US market update: Holding on to Baby Boomers
BY Michael Johnson
As someone who conducts a fair amount of market and consumer research in pet, I am frequently asked where the industry is headed. I do not profess any clairvoyance here, but am always happy to offer an opinion: I am bullish on this class of trade. We've posted solid year-on-year gains for the past twenty years, and weathered a few bubbles, several recalls, and one big recession. In short, pet rocks!
But there will be a few challenges that will need to be overcome. One of the things that concerns me is the future of the Baby Boomers. As a quick refresher, the Baby Boomers are the generation of over 75 million persons born between 1945 and 1964. This cohort quickly set the American standard for achievement, earnings and wealth. In fact, the Baby Boomers are some of the best consumers the world has ever seen. This is the group that really made the US economy what it is today, and much of the pet business we know today took flight on the broad economic shoulders of this segment.
Unfortunately, this demographic is aging (the first of the Boomers turned 65 in 2010, and 10,000 more reach 65 each and every day), and the subsequent generation of consumers, Generation X, is not as large in either size or wealth. In fact, it has been supposed that persons over age fifty control 65%-75% of net worth in this country, so clearly we want to hold on to this consumer as long as possible.
From a pet perspective, Boomers today are a great market as their empty nests and eventual retirement free up time and create the need for companionship, and their larger-than-average disposable incomes make them ideal pet owners. The human need for companionship continues to increase with age; today nearly half of seniors are single, so why shouldn't this group remain a viable market for years and years to come?
Therein lies my concern. Historically, once a person reaches their mid-seventies, their desire and ability to interact and to care for a pet drops off precipitously. This despite the fact that study after study has confirmed the physical and psychological benefits of pet companionship among seniors. How do we as an industry drive the need for pets and help septuagenarians continue to enjoy pet ownership?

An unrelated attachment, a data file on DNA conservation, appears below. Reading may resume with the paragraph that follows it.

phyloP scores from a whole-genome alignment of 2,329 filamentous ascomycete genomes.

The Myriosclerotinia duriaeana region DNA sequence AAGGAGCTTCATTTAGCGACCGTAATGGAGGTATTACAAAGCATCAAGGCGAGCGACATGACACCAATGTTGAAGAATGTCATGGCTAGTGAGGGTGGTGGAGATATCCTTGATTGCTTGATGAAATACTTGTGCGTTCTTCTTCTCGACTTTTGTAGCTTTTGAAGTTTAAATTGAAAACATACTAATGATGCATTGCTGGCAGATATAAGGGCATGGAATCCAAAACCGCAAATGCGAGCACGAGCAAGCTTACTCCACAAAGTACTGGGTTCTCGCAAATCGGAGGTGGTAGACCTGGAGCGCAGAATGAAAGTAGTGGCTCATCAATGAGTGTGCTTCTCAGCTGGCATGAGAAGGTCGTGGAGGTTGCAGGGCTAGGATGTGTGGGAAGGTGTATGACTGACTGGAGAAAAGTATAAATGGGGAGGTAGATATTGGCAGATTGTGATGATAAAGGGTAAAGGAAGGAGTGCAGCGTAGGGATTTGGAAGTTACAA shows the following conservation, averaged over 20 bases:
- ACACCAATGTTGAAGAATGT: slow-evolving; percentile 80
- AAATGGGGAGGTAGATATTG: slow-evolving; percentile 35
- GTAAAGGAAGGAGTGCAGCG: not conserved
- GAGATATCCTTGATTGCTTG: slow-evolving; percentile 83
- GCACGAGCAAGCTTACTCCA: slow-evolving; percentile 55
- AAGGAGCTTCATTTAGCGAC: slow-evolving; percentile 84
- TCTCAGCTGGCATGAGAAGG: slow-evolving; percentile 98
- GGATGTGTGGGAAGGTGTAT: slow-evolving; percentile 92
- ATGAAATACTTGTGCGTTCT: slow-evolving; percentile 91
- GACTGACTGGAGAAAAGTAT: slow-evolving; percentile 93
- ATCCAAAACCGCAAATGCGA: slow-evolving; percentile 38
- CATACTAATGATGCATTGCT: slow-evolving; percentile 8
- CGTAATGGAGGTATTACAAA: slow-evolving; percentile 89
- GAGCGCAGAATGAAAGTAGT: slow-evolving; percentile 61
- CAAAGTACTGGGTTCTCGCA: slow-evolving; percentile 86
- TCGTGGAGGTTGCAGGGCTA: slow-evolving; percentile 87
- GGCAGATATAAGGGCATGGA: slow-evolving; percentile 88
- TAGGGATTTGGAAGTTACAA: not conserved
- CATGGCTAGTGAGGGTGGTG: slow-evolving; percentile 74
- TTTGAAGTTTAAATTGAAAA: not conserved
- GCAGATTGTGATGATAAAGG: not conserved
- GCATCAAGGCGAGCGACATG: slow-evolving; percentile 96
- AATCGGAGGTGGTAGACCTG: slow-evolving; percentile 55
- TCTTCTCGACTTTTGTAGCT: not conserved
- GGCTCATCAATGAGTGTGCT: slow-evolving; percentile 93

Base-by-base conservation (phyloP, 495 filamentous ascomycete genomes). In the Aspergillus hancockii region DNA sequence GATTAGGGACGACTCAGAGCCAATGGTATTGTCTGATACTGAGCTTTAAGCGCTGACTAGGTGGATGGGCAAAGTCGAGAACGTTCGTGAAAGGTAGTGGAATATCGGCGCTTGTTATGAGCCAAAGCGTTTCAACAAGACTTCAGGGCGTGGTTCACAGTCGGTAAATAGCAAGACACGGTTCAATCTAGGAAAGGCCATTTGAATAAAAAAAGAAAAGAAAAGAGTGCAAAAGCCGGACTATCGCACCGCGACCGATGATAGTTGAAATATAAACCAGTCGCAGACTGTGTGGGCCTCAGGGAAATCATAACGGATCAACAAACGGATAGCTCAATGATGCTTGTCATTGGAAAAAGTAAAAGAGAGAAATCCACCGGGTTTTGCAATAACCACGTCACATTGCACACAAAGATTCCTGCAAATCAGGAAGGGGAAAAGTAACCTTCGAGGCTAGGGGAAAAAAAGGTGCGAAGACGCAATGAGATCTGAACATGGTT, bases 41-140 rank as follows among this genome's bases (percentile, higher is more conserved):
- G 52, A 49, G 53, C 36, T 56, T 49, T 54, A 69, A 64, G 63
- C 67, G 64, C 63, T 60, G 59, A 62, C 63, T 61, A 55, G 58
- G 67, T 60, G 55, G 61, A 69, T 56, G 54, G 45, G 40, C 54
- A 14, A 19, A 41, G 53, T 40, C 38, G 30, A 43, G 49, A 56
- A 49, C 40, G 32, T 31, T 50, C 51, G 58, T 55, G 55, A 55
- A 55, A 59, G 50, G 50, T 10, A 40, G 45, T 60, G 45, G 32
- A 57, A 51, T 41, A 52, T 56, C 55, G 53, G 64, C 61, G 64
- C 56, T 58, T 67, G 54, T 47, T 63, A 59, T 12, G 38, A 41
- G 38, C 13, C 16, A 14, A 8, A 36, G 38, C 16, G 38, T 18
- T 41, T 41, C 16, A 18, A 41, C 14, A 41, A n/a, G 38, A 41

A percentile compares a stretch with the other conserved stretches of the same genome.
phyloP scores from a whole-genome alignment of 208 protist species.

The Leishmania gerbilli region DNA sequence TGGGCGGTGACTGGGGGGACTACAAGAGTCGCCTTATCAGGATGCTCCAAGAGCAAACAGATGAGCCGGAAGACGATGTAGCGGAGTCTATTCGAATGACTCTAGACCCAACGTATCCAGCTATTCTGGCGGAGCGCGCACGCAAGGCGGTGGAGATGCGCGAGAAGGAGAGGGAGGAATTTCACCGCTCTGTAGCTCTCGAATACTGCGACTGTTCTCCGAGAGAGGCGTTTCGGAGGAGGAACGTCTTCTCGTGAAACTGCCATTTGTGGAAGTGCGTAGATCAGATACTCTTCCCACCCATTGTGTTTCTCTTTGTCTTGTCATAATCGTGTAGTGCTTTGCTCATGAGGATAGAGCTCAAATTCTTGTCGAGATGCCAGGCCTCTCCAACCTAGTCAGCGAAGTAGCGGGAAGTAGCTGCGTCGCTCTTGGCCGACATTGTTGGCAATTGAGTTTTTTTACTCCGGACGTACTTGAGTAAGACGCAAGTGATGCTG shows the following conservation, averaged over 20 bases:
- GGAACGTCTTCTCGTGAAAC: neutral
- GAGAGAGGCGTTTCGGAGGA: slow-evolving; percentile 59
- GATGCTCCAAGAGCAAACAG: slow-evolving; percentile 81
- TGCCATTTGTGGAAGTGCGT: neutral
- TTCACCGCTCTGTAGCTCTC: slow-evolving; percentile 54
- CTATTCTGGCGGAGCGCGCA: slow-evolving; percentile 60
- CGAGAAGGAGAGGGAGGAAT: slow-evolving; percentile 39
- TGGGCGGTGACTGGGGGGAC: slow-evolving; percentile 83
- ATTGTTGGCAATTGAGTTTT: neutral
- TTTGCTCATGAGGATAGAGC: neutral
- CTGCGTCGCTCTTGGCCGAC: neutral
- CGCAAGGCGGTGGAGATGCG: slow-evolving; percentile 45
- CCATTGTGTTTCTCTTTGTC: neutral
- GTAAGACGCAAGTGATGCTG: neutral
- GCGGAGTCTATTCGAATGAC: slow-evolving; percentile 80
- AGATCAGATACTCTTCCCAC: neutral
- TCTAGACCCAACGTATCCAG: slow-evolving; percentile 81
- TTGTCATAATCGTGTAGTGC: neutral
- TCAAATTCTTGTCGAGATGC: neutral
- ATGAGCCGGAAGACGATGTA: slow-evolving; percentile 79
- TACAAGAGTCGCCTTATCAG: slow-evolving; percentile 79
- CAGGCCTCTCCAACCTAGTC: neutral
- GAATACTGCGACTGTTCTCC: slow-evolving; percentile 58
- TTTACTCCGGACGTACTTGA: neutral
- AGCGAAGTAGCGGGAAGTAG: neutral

Fortunately, one of the most impressive and resilient things about the non-conformist Baby Boomer generation has been its ability to redefine the world. Boomers today are changing the rules on wealth, home ownership, travel and health care, and they are also redefining what it means to age. It is quite possible that this dynamic segment may also redefine pet ownership as seniors. Hopefully, tomorrow, the mid-seventies decline in pet ownership we've observed with other generations will no longer apply and the Boomers will continue to own pets into their 80s and 90s (and, yes, more and more will be living that long).
So how do we help make that future happen? Here are a few 30,000 foot suggestions for marketing petfood to the Baby Boomers:
- With empty nests and retirement, this segment is downsizing. We'll see more cats and small animals, so think smaller pack size and serving sizes.
- Boomers are big label readers, so educate them through your packaging. They are also more likely to take product recommendations from vets and trainers, so enlist these people to help talk to them for you.
- As high-achieving super consumers, Boomers have always been about top-quality products with self-expressive benefits. Products that say "I've earned it and I'm worth it." They are brand loyal, but they crave variety and excitement so they will switch for the new and shiny and the best and brightest. Boomers also feel they know how to get a good deal, so they'll also switch occasionally on price.
- As they've aged, Boomers have become very life stage aware; they realize they don't feel at 50 and 60 how they felt at 30 and 40. This has caused many of them to be aware of their pet's life stage as well. To that end, age, life stage, obesity and even diabetes pet product formulations should be key trends as this segment advances. In addition, many Boomers regularly take vitamins and supplements and they believe these are important for their pets, as well. Super foods and holistic formulations will continue to be hot items with this segment. (See Figure 3 to see what the average US consumer thinks of specialized petfood formulas.)
- Develop more products and packaging for people with limited dexterity, strength or range of motion-for example, collars and leads with larger buckles and clasps; food and treat products that are easy-dispensing or even self-dispensing; waste disposal products that are self-cleaning; storage products that are elevated; etc., just to name a few.
Pets have been great for the Baby Boomers, and, in turn, this generation has been great for pet. Let's continue to find ways to make pet ownership attractive and easy for them.